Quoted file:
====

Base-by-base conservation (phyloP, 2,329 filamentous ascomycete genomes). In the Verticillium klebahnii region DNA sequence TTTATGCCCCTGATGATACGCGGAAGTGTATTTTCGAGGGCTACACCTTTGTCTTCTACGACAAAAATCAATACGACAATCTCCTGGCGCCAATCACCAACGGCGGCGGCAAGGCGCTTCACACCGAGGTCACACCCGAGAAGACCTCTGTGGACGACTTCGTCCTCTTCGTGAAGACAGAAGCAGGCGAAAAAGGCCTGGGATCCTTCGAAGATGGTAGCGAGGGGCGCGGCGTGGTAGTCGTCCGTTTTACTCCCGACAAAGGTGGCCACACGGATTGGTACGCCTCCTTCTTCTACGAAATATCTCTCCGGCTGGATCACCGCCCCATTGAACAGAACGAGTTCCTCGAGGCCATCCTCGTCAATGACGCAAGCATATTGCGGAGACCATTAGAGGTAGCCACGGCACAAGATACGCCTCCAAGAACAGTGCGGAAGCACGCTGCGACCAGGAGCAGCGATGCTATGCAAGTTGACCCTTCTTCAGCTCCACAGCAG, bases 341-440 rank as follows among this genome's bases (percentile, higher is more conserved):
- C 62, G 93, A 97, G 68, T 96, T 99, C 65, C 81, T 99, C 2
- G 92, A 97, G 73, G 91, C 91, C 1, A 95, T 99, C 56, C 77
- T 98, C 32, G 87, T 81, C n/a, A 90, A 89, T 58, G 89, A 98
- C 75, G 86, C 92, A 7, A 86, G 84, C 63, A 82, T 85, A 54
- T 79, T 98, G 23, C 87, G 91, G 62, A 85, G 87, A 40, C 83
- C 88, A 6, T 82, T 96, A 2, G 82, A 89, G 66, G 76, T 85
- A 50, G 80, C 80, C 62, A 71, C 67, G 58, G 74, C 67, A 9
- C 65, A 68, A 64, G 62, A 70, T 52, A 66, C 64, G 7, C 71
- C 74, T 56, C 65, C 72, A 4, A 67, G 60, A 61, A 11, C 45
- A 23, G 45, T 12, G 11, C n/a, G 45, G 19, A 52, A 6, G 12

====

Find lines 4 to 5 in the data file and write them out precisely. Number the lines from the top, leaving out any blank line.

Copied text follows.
- T 98, C 32, G 87, T 81, C n/a, A 90, A 89, T 58, G 89, A 98
- C 75, G 86, C 92, A 7, A 86, G 84, C 63, A 82, T 85, A 54